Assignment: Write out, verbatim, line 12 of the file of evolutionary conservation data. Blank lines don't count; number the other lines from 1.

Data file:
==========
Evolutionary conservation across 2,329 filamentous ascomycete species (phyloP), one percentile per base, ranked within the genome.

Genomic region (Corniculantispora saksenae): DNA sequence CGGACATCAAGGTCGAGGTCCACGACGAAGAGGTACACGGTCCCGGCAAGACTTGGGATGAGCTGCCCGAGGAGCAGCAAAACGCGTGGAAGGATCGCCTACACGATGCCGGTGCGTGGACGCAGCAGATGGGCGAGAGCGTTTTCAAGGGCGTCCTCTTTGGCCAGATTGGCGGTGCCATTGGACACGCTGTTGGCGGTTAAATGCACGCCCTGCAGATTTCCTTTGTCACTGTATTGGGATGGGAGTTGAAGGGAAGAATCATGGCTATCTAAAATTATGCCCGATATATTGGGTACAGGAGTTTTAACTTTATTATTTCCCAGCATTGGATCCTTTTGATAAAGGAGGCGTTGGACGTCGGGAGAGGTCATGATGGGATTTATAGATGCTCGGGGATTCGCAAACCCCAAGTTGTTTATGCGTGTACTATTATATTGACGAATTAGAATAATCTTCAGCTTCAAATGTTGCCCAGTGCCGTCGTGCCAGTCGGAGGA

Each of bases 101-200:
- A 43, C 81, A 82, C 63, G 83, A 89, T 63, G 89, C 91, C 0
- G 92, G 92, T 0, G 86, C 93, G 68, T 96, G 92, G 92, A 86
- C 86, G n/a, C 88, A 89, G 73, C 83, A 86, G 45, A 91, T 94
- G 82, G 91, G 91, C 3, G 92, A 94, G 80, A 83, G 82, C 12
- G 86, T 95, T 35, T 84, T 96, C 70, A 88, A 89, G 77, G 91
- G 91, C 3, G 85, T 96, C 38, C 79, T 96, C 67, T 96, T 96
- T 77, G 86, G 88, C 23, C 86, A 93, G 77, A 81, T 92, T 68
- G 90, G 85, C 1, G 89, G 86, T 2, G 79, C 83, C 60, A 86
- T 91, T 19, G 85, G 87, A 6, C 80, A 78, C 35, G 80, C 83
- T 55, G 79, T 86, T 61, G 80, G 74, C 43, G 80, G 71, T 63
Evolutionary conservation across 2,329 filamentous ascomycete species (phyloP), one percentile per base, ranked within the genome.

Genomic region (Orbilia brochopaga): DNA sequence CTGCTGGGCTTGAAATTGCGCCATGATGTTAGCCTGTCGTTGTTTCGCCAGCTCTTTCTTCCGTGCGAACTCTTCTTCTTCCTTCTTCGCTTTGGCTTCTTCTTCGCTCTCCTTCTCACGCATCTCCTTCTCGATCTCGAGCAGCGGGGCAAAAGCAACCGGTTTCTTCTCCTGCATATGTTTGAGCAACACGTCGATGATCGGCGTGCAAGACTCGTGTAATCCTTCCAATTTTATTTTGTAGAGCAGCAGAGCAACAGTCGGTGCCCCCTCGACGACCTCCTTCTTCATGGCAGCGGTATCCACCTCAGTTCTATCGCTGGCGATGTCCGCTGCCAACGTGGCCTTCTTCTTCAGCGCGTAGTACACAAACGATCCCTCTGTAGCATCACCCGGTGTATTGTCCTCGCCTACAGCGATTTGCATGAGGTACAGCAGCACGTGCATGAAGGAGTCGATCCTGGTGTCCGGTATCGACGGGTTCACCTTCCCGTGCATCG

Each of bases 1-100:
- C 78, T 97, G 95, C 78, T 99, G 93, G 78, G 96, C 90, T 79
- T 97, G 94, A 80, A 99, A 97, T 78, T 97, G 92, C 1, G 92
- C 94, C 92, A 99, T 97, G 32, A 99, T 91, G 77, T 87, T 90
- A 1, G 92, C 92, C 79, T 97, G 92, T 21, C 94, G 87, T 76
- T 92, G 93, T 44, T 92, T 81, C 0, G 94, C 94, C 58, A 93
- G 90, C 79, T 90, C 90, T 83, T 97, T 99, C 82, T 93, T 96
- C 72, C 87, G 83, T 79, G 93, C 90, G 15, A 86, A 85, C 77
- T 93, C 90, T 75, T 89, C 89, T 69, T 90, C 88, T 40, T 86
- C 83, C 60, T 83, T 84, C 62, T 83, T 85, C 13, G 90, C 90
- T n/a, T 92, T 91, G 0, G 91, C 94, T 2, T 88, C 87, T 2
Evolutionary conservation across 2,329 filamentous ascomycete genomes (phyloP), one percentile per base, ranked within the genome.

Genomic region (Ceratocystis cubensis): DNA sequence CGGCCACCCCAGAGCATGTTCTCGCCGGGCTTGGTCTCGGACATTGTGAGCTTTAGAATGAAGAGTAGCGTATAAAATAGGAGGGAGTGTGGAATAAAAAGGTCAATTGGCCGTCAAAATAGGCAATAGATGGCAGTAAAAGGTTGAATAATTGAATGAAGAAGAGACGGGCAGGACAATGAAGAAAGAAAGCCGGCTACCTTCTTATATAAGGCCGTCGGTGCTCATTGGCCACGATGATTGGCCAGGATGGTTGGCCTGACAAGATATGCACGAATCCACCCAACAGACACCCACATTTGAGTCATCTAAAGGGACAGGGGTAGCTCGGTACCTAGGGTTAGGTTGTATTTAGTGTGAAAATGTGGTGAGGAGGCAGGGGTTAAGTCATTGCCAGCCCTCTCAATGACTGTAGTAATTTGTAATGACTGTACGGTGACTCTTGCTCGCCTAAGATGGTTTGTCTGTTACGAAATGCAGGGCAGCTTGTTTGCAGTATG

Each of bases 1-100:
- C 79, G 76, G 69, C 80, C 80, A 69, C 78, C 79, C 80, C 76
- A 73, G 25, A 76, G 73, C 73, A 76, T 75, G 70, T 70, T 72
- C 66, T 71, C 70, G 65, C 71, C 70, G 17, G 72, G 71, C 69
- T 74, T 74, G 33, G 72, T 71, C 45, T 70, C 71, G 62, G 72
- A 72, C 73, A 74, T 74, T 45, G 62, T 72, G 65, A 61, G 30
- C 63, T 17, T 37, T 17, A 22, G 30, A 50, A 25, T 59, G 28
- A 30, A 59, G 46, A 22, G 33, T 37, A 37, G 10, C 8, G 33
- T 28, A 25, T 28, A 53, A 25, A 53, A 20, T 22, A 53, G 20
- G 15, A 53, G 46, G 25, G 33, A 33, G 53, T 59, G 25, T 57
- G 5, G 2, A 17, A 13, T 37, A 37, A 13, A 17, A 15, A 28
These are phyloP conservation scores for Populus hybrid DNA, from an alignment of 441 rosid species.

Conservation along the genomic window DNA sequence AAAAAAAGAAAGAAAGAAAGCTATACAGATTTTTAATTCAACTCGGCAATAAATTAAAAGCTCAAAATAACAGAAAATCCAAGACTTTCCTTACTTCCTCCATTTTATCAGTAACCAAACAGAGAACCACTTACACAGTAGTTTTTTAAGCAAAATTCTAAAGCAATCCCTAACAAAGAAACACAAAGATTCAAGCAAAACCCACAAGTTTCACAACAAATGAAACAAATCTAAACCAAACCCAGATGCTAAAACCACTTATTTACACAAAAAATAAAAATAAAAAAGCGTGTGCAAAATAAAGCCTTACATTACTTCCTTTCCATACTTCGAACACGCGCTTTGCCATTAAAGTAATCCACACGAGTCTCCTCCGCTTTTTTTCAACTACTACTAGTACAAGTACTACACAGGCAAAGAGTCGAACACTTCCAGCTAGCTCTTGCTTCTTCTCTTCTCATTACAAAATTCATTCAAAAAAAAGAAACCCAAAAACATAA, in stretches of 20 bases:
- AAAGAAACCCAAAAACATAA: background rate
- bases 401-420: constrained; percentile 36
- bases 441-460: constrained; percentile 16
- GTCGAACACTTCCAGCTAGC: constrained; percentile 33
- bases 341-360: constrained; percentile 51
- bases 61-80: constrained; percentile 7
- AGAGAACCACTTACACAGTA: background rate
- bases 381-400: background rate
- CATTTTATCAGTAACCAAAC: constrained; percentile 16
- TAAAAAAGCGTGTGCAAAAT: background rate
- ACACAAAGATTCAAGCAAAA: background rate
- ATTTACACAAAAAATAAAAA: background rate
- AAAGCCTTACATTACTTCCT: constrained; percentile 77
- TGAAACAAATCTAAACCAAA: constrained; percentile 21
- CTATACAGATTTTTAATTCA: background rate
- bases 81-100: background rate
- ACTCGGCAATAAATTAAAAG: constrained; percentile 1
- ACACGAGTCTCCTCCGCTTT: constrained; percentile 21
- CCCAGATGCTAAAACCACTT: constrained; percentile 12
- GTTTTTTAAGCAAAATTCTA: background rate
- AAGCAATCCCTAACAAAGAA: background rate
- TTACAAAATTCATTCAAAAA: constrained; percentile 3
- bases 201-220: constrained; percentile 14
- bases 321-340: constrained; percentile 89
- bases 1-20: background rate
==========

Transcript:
- T 91, T 19, G 85, G 87, A 6, C 80, A 78, C 35, G 80, C 83